Geometry Chapter 1. 1.1 Point (pt) 1.1 Coplanar (1.1) 1.1 Space (1.1) 1.2 Line Segment (seg) 1.2 Measure of a Segment

Geometry Chapter 1. 1.1 Point (pt) 1.1 Coplanar (1.1) 1.1 Space (1.1) 1.2 Line Segment (seg) 1.2 Measure of a Segment Geometry Chapter 1 Section Term 1.1 Point (pt) Definition A location. It is drawn as a dot, and named with a capital letter. It has no shape or size. undefined term 1.1 Line A line is made up of points

More information

55 questions (multiple choice, check all that apply, and fill in the blank) The exam is worth 220 points.

55 questions (multiple choice, check all that apply, and fill in the blank) The exam is worth 220 points. Geometry Core Semester 1 Semester Exam Preparation Look back at the unit quizzes and diagnostics. Use the unit quizzes and diagnostics to determine which topics you need to review most carefully. The unit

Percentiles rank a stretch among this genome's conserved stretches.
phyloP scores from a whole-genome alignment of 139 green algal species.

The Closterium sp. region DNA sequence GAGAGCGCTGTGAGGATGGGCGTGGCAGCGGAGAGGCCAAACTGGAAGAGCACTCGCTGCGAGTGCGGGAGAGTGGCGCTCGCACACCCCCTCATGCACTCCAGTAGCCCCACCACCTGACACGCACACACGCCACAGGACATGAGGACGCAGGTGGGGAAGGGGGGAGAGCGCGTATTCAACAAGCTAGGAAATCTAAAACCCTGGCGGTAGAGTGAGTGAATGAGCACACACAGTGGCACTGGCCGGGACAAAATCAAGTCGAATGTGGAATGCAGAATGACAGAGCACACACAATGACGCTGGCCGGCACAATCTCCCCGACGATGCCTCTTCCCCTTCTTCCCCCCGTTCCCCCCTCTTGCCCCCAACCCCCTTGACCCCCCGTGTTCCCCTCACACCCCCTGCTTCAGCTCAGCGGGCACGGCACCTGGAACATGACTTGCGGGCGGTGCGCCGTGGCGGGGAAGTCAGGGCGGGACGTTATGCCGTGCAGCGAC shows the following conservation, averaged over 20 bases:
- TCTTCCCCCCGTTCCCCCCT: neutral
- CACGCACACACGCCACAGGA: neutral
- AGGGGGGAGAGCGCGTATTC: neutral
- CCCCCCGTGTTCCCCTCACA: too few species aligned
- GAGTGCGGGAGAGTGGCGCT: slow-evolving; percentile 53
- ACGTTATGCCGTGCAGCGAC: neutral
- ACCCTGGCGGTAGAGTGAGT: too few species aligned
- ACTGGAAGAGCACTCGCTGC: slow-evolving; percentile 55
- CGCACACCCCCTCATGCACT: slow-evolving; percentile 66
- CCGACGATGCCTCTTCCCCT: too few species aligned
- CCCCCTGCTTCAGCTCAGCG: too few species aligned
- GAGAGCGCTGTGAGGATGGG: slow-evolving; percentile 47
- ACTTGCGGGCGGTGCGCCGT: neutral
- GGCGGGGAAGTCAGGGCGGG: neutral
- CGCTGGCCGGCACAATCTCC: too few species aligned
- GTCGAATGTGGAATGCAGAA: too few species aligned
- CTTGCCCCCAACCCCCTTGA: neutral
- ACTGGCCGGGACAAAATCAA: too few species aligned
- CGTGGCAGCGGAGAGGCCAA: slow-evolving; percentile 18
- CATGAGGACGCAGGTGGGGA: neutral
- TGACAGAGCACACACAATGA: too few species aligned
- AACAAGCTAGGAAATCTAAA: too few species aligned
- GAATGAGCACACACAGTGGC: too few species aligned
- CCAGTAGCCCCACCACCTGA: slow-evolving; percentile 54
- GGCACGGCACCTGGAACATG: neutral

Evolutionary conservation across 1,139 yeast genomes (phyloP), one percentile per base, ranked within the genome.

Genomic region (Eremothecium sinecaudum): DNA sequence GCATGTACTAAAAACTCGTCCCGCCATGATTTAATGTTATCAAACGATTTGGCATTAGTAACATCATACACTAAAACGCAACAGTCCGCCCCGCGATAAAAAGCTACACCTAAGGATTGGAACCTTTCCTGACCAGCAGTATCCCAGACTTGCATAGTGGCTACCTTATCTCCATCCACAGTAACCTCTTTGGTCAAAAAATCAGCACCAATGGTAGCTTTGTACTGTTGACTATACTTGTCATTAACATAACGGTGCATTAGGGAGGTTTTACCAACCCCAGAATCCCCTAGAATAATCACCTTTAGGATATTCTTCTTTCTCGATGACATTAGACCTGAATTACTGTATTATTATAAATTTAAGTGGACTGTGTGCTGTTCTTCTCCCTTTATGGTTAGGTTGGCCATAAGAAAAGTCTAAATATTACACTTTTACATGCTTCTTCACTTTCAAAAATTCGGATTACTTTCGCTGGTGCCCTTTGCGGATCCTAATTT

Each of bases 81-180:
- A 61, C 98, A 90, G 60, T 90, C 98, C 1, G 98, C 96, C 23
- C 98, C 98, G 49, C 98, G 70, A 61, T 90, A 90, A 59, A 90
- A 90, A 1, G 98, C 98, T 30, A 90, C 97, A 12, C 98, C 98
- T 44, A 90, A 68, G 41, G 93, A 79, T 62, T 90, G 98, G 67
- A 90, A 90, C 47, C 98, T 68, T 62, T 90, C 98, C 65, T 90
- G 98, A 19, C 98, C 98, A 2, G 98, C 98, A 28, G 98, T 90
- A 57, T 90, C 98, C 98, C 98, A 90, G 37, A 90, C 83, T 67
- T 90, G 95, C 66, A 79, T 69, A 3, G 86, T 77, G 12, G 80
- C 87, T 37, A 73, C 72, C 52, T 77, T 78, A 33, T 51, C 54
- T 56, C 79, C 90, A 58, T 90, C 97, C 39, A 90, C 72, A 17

More information

Statements Goals Identify and evaluate conditional statements. Identify converses and biconditionals. Drafting, Sports, Geography

Statements Goals Identify and evaluate conditional statements. Identify converses and biconditionals. Drafting, Sports, Geography 3-6 Conditional Statements Goals Identify and evaluate conditional statements. Identify converses and biconditionals. Applications Drafting, Sports, Geography Do you think each statement is true or false?

More information

3.1. Angle Pairs. What s Your Angle? Angle Pairs. ACTIVITY 3.1 Investigative. Activity Focus Measuring angles Angle pairs

3.1. Angle Pairs. What s Your Angle? Angle Pairs. ACTIVITY 3.1 Investigative. Activity Focus Measuring angles Angle pairs SUGGESTED LEARNING STRATEGIES: Think/Pair/Share, Use Manipulatives Two rays with a common endpoint form an angle. The common endpoint is called the vertex. You can use a protractor to draw and measure

More information

Geometry Course Summary Department: Math. Semester 1

Geometry Course Summary Department: Math. Semester 1 Geometry Course Summary Department: Math Semester 1 Learning Objective #1 Geometry Basics Targets to Meet Learning Objective #1 Use inductive reasoning to make conclusions about mathematical patterns Give